Tag Archives | Fish Tank Filter

Did I make a bad decision getting a Canister Filter for a Reef Tank?

Maybe I should’ve gone with a sump and/or refugium for my tropical fish and reef tank. I was over at Reef Threads and heard about a post over at Reef Central about 5 things to remove from a reef system. One thing on that list is canister filtration. Well,  I plan on using my API Nexx Aquarium Canister Filter for my new 30 gallon reef tank.

I’ll admit, a sump system with a refugium is probably the very best way to keep a large reef tank. Once set up, a refugium may also be less maintenance than a canister filtration system. However, my tank is only 30 gallons and there just isn’t much room under and around it for an overflow box and an extra tank underneath for the sump. The tank also doesn’t have any built in plumbing for a sump, hence, the need for a hang-on overflow box.

Reef Threads does go on, and they do have a rebuttal for just about every one of the 5 points mentioned in the post. They don’t, however, go so far as to recommend canister filtration for a reef tank.  The issue is that everything needs to be regularly cleaned and maintained. Sponges, bio-balls, filter socks, filter medium, and canister filters can be nitrate factories if you don’t regularly and thoroughly remove, replace, clean off and maintain each of them. However, there are beautiful reef tanks that are kept by many aquarium hobbyists with all of these items in use.

The issue with aquarium canister filters is that they can be a pain in the butt to maintain. With many of them, there are valves you have to make sure you have access to so that you can close them and prevent water from spilling during the filter media change. There can be hoses to move, valves to close, latches to deal with, and several compartments to access in order to thoroughly rinse and change the filter medium. If not changed regularly – about once every 1 or 2 months – the filter medium can build up with too much particulate waste and become a nitrate factory that actually spits nitrates out and back into your aquarium. You also have to prime most canister filters in order to get them started or re-started after every filter medium change. People get lazy and don’t want to deal with all of that every month or two just to change some filter media.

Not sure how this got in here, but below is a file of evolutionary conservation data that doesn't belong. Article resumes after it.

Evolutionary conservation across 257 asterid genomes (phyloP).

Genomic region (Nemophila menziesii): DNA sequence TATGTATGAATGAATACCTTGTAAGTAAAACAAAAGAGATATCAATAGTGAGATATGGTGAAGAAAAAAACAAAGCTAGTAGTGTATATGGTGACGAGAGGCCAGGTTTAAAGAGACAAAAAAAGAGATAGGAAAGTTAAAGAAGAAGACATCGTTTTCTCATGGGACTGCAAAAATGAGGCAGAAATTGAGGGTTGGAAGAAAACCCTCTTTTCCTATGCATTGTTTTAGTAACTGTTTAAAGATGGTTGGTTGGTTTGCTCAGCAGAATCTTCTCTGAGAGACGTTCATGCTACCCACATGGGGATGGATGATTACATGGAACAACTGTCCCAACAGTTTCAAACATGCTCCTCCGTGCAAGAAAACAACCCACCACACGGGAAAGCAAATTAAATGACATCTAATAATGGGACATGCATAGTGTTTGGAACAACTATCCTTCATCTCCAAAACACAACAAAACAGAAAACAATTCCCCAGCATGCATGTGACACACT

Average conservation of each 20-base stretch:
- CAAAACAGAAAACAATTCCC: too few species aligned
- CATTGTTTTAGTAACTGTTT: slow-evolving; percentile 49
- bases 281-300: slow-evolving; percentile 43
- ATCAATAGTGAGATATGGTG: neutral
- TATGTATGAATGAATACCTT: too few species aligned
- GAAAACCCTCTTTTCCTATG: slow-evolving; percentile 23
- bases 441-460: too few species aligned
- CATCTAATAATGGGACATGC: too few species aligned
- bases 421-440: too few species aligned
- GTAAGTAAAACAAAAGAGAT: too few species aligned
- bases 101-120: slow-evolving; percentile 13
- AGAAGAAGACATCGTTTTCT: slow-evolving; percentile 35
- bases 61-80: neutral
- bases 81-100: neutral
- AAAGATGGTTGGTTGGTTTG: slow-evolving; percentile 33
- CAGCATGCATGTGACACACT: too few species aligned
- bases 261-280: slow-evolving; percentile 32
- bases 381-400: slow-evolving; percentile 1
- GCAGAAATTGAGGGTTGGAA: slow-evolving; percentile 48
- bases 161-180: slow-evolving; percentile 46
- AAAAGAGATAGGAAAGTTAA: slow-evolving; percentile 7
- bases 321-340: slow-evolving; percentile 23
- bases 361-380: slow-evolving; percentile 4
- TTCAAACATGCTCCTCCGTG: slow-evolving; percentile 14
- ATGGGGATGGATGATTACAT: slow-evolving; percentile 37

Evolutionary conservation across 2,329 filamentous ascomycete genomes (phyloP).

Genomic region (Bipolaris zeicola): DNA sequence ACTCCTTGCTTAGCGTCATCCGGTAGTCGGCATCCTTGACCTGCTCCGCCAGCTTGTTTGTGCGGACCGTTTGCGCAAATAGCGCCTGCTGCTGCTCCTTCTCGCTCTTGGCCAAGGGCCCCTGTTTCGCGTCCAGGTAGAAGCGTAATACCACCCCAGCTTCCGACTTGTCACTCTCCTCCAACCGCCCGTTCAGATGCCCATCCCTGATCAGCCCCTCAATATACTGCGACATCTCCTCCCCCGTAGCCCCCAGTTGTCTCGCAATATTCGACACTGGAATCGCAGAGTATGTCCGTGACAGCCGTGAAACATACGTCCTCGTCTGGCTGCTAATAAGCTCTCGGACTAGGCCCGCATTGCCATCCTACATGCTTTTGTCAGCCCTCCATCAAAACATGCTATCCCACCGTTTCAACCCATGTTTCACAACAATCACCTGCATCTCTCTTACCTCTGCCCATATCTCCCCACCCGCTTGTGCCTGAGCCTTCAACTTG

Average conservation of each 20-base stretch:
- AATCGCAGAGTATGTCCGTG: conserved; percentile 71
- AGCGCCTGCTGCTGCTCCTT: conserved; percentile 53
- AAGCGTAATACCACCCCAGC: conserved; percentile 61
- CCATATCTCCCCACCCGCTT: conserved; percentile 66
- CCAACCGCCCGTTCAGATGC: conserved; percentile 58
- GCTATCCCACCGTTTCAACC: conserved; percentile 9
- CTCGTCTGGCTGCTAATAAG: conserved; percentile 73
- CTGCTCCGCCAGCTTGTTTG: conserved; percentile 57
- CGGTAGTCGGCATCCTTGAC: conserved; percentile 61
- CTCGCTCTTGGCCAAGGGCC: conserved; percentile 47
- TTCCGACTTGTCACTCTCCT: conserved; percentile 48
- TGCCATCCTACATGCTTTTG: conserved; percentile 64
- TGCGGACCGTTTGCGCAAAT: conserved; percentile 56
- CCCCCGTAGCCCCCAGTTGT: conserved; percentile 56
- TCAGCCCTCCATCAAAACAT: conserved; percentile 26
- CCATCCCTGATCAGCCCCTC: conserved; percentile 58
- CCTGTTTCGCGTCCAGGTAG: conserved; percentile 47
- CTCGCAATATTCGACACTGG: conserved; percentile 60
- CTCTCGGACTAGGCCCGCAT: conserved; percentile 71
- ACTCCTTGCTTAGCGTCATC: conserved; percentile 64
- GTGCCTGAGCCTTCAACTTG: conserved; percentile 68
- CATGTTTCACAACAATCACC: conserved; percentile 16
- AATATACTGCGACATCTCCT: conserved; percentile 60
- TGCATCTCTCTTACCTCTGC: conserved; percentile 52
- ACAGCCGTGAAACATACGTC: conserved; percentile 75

However, I chose the API Nexx Canister Filtration system for a reason. The reason is that it is very quick and easy to change the filter medium and thoroughly clean out the filter medium chamber. With today’s advancements and technologies I can set a reminder in my calendars for a few days before a medium change needs to occur, and order the filter medium that I need. When it arrives a day or two later, I can take the 5 minutes to change out the filter medium and thoroughly rinse out the canister. All it takes withe the API Nexx Canister Filter is about 5 minutes to change the filter medium and thoroughly clean everything. Oh, and there’s no priming necessary.

In conclusion, no, I did not make a bad decision when I selected the API Nexx Canister Filter for my reef aquarium. Yes, there can be less maintenance with a sump and/or refugium once it is up and running. However, as long as there is a regular maintenance schedule, everything on your maintenance checklist gets checked off, and you are diligent about changing and cleaning all of your filter media, then you can have a very healthy and beautiful reef aquarium using all of the items listed in the Reef Central post. The API Nexx Canister Filter also makes filter media changes quick and easy.

What kind of filtration do you use for your reef aquarium? Leave comments below!



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